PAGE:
FAQ’s About Divorce & Family Law Issues
Do you need a family law attorney?
Most of the issues in family law are complex and overwhelming and will impact you and your family’s future. It is important to have an attorney that has the knowledge, experience and aggressiveness to represent and guide you through these complicated issues.
Difference between paternity, divorce, legal separation or nullity?
A person files for paternity when they have a child but are not married. A divorce, legal separation or nullity is filed when the parties are married. In a legal separation the marital status is not terminated so the parties are still married. In either a divorce or legal separation, the assets and debts are divided, custody is determined and child and spousal support can be awarded. If a judgment for legal separation is ordered, the parties are still married and the parties will have to file a petition to dissolve their marriage later if they want their marital status to be returned to single. A nullity is filed when a party wants to void the marriage as if it never happened.
How long will it take to get divorced?
It takes a minimum of 6 months from the date the opposing party is served with divorce papers or makes a general appearance before a judgment for divorce can be entered. How much the parties agree or disagree on various issues affects the time it takes to get a judgment for divorce.
How does the court determine who will have child custody?
There are two types of custody: legal and physical. Legal custody is the right to make decisions about the child’s health, education and welfare. Physical custody is the actual time the parent has with the child. A parent that has the child more than 50% of the time is considered the primary custodial parent. When determining which parent(s) will have legal or physical custody and a visitation plan, the courts look at what is in the “best interests” of the child.
How is the amount child support determined?
Child support is determined by a mathematical formula called “guideline” child support. In calculating child support the court uses both parties’ incomes, how much time each party has with the children (“timeshare”), tax filing status and allowable deductions. The court also may order that both parents pay one-half of any day care expenses related to employment and one-half of any uncovered medical expenses. If one party is self-employed, determining their income is more complex as there are many factors that may increase or decrease that party’s income.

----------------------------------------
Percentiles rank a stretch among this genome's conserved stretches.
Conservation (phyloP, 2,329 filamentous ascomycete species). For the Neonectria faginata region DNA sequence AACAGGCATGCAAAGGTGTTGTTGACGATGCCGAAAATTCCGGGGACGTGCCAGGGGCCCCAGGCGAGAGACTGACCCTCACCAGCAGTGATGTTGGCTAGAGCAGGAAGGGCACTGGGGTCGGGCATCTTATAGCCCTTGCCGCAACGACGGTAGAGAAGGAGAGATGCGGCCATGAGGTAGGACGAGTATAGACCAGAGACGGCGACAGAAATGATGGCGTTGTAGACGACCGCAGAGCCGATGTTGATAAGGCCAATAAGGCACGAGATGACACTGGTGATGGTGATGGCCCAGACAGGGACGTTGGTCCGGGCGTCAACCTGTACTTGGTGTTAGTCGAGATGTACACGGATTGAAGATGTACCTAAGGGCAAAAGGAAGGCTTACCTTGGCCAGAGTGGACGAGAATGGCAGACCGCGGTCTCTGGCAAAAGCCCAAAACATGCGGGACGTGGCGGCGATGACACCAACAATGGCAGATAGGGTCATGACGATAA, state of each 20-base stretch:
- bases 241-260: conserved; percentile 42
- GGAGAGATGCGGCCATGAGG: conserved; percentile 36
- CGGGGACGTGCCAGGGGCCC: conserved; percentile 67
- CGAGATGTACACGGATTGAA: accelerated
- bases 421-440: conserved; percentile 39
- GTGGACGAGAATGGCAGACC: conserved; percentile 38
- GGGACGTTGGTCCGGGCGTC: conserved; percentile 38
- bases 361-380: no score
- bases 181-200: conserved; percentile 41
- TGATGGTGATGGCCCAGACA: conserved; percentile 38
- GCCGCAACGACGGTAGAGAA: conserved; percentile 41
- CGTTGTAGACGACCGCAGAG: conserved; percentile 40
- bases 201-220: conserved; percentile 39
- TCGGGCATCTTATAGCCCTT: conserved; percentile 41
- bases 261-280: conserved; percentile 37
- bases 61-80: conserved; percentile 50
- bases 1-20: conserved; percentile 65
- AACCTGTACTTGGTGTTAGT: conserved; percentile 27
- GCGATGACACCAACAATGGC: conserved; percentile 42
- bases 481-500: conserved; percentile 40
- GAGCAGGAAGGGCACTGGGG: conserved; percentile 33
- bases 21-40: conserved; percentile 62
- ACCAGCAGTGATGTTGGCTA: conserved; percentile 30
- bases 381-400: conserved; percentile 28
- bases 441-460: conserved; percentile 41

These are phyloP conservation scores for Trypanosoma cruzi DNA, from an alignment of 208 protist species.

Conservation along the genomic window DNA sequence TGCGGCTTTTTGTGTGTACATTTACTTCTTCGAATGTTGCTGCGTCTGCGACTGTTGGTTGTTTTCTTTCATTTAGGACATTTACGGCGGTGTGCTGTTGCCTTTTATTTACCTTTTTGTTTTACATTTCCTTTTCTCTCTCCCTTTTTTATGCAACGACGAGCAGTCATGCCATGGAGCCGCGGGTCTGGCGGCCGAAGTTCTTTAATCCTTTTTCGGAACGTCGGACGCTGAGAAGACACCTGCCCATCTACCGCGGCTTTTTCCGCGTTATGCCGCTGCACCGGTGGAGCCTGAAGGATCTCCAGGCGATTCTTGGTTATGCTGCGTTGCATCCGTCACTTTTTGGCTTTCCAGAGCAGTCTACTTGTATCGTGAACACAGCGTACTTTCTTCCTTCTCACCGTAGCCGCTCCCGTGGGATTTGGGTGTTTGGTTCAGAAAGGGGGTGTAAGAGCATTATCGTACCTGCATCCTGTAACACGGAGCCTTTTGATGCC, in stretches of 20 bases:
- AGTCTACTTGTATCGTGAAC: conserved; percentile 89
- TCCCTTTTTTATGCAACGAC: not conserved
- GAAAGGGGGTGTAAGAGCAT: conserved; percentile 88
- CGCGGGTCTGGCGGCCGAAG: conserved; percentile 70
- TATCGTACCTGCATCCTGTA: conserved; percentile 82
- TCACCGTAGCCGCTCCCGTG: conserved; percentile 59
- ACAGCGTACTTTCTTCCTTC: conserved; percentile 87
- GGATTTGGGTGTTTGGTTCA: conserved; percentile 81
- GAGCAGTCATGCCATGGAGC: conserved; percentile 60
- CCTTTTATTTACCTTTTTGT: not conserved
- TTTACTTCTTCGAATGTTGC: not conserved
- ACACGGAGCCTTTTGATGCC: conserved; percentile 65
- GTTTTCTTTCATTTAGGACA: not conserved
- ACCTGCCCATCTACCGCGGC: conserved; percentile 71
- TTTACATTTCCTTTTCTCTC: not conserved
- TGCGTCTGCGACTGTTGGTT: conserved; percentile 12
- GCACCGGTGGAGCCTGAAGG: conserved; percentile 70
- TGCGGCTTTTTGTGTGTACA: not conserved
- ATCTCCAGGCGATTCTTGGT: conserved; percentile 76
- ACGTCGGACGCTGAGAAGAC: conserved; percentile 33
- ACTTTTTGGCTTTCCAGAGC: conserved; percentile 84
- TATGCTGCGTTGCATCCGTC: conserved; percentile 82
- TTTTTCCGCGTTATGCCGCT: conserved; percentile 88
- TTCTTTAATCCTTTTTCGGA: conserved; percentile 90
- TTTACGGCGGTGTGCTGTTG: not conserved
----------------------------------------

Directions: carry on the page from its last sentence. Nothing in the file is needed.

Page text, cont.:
How is the amount spousal support (alimony) determined?
The court can make both temporary and permanent spousal support (alimony) orders. Temporary spousal support orders are made during the divorce proceedings. When the court makes temporary spousal support orders it can make them solely based on maintaining the status quo and may use a spousal support calculator to determine the amount. It is important that the parties’ true incomes are determined so an appropriate order is made. The permanent spousal support order or modifications made after the final support order are based on numerous factors contained in Family Code §4320 such as age, health, periods of unemployment, length of marriage, earning capacity and marital standard of living.
Can I move with our children out of San Diego during the divorce process ?
Although the primary custodial parent has presumptive right to move with the minor child, you will need a court order or written agreement from your spouse to move with the child.
Will I have to contribute to my spouse’s attorney fees or will I receive a contribution to my attorney fees?
Generally, the court looks at the spouse’s ability to pay and the other spouse’s need to determine if a spouse will have to pay the other spouse’s attorney fees. It is up to the discretion of the judge whether to order a contribution to a spouse’s attorney fees and how much the contribution will be. The court can also look to community and/or separate property assets as a source to pay attorney fees.
Why choose the Law Office of Steven L. Fritsch?
When choosing an attorney it is important that he or she has the legal knowledge of the issues, the negotiating ability to settle cases and is an experienced litigator who can articulate and argue your case effectively to the judge. Steven L. Fritsch has an excellent reputation as a family law attorney. He is aggressive when necessary, persuasive before judges, skilled in negotiation to settle your case and has the legal knowledge to understand the many complex issues that arise in family law and divorces. We will develop a plan and strategy with each client that fits your individual case. Please contact the Law Office of Steven L. Fritsch for your free consultation.